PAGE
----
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Event-Driven Workflows

Infinitic enables the creation of scalable and robust business processes in Java or Kotlin, simplifying the complexities typically associated with distributed systems. This is achieved through several key features:

  • Services are invoked remotely using an event-based RPC method, which creates the illusion of local calls.
  • The persistence and handling of messages are assured by Apache Pulsar.
  • Services are coordinated by dedicated Workflow services, which maintain a history for each workflow instance. This allows them to pick up where they left off, ensuring continuity.

Despite workflows appearing to be coded in a straightforward, step-by-step manner, they are actually driven by events.

Sequential Workflow Example

Let's take a simple bank transfer workflow as an example. It sequentially processes three tasks: withdrawing from one account, depositing into another, and then sending an email confirmation. In a real-world scenario, we would account for potential business errors like insufficient funds, but for simplicity, we'll skip these here, although Infinitic is easily capable of handling such cases.

Here is the code of this workflow:

It's not immedialely visible but this workflow is resilient to technical failures:

  • If a task fails, it's automatically retried.
  • If it fails permanently, the workflow can restart from the point of failure after the issue is resolved.

Event-based execution

Here's a breakdown of what happens behind the scenes when running BankWorkflow::wire above:

Event-based execution

1. Workflow Initiation : The process begins when the client initiates the BankWorkflow::wire method. Internally, a RunWorkflow command with a unique workflowId is generated and dispatched.

2. Receiving and Processing the Workflow : A BankWorkflow instance then receives this RunWorkflow command. It checks if a workflow with this workflowId already exists. If not, it starts the wire method, handling the sequence of tasks.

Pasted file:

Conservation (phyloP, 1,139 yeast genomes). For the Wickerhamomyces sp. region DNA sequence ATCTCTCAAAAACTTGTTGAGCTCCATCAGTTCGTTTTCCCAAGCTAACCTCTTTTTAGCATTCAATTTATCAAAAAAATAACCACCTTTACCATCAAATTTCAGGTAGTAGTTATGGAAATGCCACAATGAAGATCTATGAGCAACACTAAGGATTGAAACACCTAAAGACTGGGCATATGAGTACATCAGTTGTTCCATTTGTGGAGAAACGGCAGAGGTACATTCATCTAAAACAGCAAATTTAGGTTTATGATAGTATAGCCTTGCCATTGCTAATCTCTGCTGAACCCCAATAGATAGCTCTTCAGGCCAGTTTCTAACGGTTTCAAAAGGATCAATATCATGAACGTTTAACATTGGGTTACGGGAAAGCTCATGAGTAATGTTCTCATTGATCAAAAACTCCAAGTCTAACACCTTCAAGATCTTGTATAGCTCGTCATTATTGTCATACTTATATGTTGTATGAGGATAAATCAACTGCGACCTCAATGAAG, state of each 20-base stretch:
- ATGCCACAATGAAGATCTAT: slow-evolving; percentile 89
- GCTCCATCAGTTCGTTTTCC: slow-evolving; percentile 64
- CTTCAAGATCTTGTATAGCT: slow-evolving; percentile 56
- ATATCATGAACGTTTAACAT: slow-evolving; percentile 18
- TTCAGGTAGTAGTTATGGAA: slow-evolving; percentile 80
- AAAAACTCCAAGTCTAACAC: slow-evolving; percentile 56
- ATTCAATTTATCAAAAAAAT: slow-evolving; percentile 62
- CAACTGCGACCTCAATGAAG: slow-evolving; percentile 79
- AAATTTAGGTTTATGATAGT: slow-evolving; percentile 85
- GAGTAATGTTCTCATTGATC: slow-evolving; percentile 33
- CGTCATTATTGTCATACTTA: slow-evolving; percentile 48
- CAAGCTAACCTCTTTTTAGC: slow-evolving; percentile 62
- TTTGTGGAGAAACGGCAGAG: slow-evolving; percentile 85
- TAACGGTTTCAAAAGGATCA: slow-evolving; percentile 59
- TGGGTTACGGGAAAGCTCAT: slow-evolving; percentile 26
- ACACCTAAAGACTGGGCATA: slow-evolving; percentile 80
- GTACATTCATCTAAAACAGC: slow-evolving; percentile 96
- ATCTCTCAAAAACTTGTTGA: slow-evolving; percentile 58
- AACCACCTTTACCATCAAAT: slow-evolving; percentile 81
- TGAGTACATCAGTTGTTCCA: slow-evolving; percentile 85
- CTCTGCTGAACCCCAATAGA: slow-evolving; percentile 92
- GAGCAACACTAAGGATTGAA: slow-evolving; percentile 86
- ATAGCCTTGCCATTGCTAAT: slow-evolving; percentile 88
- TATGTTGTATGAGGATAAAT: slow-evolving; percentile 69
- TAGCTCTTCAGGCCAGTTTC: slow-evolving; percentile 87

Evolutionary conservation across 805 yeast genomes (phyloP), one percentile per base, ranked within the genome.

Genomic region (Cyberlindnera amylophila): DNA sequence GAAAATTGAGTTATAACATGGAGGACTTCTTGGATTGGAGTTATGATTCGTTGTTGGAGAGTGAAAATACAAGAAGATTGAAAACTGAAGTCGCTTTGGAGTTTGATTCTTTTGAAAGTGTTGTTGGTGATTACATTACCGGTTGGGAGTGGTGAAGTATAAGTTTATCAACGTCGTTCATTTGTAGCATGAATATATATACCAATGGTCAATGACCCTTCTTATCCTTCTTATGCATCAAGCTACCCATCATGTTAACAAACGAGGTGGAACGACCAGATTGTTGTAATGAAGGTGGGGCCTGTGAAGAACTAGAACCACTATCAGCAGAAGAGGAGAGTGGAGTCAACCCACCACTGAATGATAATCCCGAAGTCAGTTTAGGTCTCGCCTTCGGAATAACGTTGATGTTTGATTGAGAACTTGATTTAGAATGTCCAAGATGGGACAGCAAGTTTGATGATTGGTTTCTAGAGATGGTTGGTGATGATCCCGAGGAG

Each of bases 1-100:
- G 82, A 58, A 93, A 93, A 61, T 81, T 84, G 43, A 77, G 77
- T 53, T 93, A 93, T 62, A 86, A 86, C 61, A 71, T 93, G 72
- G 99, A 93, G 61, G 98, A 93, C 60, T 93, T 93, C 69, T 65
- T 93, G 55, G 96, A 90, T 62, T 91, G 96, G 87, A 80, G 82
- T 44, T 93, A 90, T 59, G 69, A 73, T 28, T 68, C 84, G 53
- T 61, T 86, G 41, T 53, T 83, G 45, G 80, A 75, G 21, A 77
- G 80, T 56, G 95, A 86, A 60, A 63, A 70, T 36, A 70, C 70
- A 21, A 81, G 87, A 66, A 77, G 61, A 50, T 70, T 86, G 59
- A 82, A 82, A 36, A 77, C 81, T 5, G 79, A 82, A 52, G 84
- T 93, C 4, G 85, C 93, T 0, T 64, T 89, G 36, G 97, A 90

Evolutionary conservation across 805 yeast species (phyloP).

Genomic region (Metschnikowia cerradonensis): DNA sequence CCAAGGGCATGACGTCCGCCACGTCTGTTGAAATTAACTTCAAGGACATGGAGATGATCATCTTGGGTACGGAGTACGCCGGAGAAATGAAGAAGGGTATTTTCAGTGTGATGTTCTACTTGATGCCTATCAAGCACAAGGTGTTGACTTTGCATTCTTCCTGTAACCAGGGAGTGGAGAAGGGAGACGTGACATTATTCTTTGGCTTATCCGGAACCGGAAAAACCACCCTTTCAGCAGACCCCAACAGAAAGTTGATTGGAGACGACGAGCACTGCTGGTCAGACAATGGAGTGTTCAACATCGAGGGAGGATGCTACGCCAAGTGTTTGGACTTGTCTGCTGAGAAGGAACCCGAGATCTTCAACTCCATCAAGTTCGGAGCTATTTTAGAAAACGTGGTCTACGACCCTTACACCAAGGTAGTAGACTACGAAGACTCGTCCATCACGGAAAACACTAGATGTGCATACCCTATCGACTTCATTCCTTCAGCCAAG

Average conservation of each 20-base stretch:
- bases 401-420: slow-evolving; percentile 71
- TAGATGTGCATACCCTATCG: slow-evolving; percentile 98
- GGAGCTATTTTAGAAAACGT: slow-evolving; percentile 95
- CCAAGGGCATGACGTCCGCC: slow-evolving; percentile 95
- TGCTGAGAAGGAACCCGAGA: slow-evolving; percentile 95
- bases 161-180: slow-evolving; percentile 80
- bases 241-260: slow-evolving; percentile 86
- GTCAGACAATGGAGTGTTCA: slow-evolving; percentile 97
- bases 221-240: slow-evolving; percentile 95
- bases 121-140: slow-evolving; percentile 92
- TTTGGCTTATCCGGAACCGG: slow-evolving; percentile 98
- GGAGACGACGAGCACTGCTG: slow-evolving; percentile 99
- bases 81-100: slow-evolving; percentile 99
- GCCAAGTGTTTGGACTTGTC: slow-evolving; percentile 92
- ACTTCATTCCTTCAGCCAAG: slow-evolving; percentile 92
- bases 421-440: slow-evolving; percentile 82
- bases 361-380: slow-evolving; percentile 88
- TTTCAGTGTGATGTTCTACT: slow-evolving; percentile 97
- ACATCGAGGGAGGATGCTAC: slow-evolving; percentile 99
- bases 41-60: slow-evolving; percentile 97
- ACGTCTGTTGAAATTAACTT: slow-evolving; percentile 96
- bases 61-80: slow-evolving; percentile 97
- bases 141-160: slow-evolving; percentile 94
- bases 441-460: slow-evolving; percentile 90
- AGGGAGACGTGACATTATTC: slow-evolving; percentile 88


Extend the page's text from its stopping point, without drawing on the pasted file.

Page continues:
3, 5 and 7. Executing Tasks : Each task within the workflow (such as withdrawal, deposit, and email sending) is executed in turn. These tasks are handled by their respective services. If a task fails, the worker is capable of handling this. The service will either retry the task. After a service completes a task, it sends back a TaskCompleted message.

4, 6 and 8. Workflow Progression : Upon receiving the TaskCompleted message, the BankWorkflow service updates its history with the results of the task. It then proceeds to the next step in the workflow sequence.

9. Completing the Workflow : Once all the tasks in the workflow are successfully completed, a WorkflowCompleted message is sent back to the client. This marks the end of the workflow, and its history is subsequently cleared.

This detailed breakdown illustrates the event-driven nature of the BankWorkflow, highlighting how tasks are processed sequentially and how the workflow adapts and responds to task completions and failures.

As shown in this example, a 'running workflow' is actually a series of events. Each event corresponds to a task being processed and the step-by-step progression of the workflow.


For deterministic replayability, a workflow must contain only the logical sequence of tasks and avoid elements that change behavior over time. More details on these constraints are available here.


This approach to workflow design makes Infinitic highly scalable and resilient to failures, offering endless possibilities for task orchestration: